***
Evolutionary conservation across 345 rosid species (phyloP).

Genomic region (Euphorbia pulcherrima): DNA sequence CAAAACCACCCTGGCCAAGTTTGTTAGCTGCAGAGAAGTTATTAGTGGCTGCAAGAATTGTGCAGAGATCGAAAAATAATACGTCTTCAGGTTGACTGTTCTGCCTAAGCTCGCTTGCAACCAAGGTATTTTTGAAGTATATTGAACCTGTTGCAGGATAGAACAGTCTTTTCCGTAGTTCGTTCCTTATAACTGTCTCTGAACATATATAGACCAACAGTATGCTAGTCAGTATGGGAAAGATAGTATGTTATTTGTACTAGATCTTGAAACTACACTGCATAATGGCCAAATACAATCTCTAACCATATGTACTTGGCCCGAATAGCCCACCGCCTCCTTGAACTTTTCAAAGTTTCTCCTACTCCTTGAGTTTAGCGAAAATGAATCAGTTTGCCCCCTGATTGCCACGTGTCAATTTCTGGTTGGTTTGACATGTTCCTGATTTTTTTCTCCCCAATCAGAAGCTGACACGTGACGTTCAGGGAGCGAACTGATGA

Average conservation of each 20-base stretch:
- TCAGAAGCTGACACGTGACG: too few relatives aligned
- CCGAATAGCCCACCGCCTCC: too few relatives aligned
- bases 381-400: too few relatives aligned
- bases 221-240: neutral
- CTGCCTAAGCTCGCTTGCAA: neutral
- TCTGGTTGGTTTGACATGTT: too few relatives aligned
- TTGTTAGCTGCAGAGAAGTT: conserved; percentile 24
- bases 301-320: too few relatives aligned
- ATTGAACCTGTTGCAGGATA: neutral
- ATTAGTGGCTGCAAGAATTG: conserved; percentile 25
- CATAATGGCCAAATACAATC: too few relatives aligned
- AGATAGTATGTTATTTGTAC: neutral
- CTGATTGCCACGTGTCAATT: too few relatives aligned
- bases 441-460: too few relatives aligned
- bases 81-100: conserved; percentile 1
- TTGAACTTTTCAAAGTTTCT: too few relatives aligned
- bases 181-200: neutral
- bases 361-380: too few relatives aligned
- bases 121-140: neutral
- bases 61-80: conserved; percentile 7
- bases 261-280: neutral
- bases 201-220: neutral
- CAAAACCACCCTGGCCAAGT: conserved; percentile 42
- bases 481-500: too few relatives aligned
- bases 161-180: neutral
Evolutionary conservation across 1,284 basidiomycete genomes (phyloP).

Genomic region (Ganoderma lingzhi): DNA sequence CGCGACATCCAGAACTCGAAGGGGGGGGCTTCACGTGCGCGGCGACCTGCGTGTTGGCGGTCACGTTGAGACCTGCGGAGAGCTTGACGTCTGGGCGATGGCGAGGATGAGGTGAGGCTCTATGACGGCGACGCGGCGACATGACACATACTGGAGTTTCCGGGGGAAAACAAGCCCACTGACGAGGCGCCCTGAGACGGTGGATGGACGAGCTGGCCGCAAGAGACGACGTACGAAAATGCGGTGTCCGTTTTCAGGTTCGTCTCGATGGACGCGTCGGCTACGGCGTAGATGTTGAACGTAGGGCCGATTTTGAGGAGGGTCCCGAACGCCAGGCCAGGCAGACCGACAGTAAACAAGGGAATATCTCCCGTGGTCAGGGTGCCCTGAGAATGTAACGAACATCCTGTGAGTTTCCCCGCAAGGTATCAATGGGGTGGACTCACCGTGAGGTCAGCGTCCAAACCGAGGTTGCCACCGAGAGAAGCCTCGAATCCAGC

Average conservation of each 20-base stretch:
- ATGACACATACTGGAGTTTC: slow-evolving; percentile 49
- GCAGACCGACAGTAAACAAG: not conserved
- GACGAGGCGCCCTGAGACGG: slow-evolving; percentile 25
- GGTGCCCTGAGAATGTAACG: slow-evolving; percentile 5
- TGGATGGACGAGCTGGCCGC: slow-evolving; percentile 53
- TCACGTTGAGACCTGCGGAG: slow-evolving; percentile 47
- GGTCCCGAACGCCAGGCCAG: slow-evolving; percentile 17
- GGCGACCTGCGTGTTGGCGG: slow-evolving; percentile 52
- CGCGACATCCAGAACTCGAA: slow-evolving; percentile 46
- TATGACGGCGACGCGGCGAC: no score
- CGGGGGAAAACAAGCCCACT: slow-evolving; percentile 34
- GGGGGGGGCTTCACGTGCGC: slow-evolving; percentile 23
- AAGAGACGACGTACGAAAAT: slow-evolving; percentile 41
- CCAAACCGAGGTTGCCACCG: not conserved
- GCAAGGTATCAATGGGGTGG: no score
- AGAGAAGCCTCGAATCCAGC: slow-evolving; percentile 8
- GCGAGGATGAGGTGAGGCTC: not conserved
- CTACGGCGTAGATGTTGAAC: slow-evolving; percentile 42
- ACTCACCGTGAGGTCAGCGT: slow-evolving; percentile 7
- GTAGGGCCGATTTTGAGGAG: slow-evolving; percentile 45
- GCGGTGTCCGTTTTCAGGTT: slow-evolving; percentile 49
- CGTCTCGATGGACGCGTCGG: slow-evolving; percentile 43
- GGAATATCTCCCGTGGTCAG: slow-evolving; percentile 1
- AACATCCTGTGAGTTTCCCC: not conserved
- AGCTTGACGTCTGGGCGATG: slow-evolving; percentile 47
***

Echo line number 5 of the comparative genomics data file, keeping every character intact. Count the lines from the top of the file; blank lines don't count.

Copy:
- CCGAATAGCCCACCGCCTCC: too few relatives aligned